I am very unhappy with the change of my newspaper’s format to tabloid. After about two weeks of experience, I try to express what subtly frustrates me.


Probably I belong to a minority which does not match the criteria for the superiority of the tabloid format. I am no commuter who reads his paper in the tram, and my breakfast table was sufficiently large for the broadsheet edition. I don’t own a television set, so the news are still sufficiently new for me in the morning, and I scanned them preferably by letting my gaze wander across the large paper.

I also like maps that invite my eyes to travel across. I think the physical zoom with one’s nose onto a map cannot be beaten by sophisticated software zooming interfaces. I like nonlinearity. I was enthusiastic about hypertext. But even the best nonlinear hypertext is confined to the computer screen, and for me this was at best a 19 inch with 1024 x 768 pixels (because I still don’t wear glasses).

So, when I thought about a paperless era, the newspaper was the thing I could least imagine to be replaced, since it allowed for most efficient and tireless scanning of large amounts of information, and its size would be difficult to reach by computer monitors. But not long ago, my monitor in the office was replaced by a TFT, where I can read even 1280 x 1024 without glasses. And now my newspaper went the other direction, and maybe soon it will go past the monitor. And this frustrates me.

  • The half-sized pages require the double amount of scrolling (page-turning), and already in the computer world, I hate scrolling more than other people (who rather hate extra clicks).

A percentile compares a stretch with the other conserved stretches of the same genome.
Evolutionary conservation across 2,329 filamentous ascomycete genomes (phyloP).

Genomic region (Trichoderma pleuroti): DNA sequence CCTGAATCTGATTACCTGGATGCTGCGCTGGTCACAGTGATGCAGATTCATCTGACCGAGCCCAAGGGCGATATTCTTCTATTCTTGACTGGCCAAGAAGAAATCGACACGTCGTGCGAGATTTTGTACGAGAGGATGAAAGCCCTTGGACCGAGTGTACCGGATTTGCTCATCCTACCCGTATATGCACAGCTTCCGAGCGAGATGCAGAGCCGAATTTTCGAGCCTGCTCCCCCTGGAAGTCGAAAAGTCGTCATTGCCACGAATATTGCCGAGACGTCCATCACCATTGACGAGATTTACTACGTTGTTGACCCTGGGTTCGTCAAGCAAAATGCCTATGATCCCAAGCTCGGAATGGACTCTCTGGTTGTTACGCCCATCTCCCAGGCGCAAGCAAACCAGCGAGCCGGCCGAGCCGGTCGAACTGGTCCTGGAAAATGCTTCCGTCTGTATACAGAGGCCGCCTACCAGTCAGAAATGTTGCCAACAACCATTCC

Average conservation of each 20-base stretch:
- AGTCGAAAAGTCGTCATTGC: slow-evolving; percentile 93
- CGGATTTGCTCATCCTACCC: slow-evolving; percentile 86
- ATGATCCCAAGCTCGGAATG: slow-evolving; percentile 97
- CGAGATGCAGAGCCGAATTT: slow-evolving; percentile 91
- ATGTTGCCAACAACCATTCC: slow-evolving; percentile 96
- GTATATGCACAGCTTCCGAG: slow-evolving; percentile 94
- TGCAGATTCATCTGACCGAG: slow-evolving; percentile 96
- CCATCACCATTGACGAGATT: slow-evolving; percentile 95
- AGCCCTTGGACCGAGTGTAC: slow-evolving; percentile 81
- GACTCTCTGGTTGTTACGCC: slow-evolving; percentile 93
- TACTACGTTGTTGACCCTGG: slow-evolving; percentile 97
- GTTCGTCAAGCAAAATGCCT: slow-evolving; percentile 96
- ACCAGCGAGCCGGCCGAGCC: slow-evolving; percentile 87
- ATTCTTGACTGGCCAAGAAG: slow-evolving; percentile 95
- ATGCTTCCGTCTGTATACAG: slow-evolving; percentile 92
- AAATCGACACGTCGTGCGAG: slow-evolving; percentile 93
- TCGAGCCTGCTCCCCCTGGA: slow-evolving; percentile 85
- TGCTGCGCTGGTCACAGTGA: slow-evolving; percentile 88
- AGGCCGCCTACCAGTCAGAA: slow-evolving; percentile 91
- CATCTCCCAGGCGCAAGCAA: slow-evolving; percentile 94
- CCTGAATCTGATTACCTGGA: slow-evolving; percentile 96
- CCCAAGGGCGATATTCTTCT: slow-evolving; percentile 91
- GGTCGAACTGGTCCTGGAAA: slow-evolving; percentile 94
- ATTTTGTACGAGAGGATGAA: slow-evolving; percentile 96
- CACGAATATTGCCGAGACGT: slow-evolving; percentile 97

• Furthermore, each double page seems to contain at most one significant article or topic, so I may not choose freely among several ones but I just may decide if I should scan it, or if I should proceed because so many others are waiting. Serialized processing, like inbox processing, or like assembly line. Never looking laterally or even backwards.
  • And finally, the long row of pages seems to lack a structure.

Fortunately, the content of my newspaper is still satisfactory (in fact, I learned only recently that the word tabloid is not only a format name but has also connotations of yellow press content). I understand that the courageous, risky move was necessary because the low circulation numbers could not compensate the notoriously decreased advertising income of newspapers. But there is one thing that I don’t understand. Why do adverts concentrate on media that favor a very narrow, linear focus, such as search engines (where people have probably the least disposition to be distracted by ads because they are pursuing their search goal), and now the linear, tabloid papers rather than broadsheet editions where the wandering eye would perhaps be more inclined to be caught by an ad?

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